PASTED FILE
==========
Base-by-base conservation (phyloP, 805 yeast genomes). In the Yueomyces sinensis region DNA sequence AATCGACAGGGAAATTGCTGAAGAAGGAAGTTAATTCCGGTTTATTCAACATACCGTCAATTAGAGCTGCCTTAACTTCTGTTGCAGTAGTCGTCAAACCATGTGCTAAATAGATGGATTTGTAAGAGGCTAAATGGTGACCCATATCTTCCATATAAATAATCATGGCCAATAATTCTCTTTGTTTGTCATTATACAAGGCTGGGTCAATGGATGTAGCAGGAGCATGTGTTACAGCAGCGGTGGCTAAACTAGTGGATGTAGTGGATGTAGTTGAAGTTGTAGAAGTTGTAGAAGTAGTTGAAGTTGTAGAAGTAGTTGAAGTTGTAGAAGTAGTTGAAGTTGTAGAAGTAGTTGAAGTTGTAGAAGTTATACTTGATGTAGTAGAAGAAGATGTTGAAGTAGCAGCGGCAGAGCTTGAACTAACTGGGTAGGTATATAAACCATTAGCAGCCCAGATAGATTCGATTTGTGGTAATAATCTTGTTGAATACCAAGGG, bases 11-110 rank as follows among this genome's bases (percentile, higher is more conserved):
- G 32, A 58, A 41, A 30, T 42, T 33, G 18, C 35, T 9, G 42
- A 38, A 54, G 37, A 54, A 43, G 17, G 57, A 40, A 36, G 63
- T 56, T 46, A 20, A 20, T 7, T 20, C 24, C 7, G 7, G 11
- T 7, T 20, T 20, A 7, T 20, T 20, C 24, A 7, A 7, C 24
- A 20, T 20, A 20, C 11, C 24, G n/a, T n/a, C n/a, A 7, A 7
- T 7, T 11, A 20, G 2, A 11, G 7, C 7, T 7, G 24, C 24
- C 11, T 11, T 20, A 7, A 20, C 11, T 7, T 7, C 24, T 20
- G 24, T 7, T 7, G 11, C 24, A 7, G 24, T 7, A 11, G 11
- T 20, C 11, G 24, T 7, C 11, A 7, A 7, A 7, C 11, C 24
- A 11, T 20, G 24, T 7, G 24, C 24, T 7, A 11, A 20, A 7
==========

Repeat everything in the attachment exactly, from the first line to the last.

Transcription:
Base-by-base conservation (phyloP, 805 yeast genomes). In the Yueomyces sinensis region DNA sequence AATCGACAGGGAAATTGCTGAAGAAGGAAGTTAATTCCGGTTTATTCAACATACCGTCAATTAGAGCTGCCTTAACTTCTGTTGCAGTAGTCGTCAAACCATGTGCTAAATAGATGGATTTGTAAGAGGCTAAATGGTGACCCATATCTTCCATATAAATAATCATGGCCAATAATTCTCTTTGTTTGTCATTATACAAGGCTGGGTCAATGGATGTAGCAGGAGCATGTGTTACAGCAGCGGTGGCTAAACTAGTGGATGTAGTGGATGTAGTTGAAGTTGTAGAAGTTGTAGAAGTAGTTGAAGTTGTAGAAGTAGTTGAAGTTGTAGAAGTAGTTGAAGTTGTAGAAGTAGTTGAAGTTGTAGAAGTTATACTTGATGTAGTAGAAGAAGATGTTGAAGTAGCAGCGGCAGAGCTTGAACTAACTGGGTAGGTATATAAACCATTAGCAGCCCAGATAGATTCGATTTGTGGTAATAATCTTGTTGAATACCAAGGG, bases 11-110 rank as follows among this genome's bases (percentile, higher is more conserved):
- G 32, A 58, A 41, A 30, T 42, T 33, G 18, C 35, T 9, G 42
- A 38, A 54, G 37, A 54, A 43, G 17, G 57, A 40, A 36, G 63
- T 56, T 46, A 20, A 20, T 7, T 20, C 24, C 7, G 7, G 11
- T 7, T 20, T 20, A 7, T 20, T 20, C 24, A 7, A 7, C 24
- A 20, T 20, A 20, C 11, C 24, G n/a, T n/a, C n/a, A 7, A 7
- T 7, T 11, A 20, G 2, A 11, G 7, C 7, T 7, G 24, C 24
- C 11, T 11, T 20, A 7, A 20, C 11, T 7, T 7, C 24, T 20
- G 24, T 7, T 7, G 11, C 24, A 7, G 24, T 7, A 11, G 11
- T 20, C 11, G 24, T 7, C 11, A 7, A 7, A 7, C 11, C 24
- A 11, T 20, G 24, T 7, G 24, C 24, T 7, A 11, A 20, A 7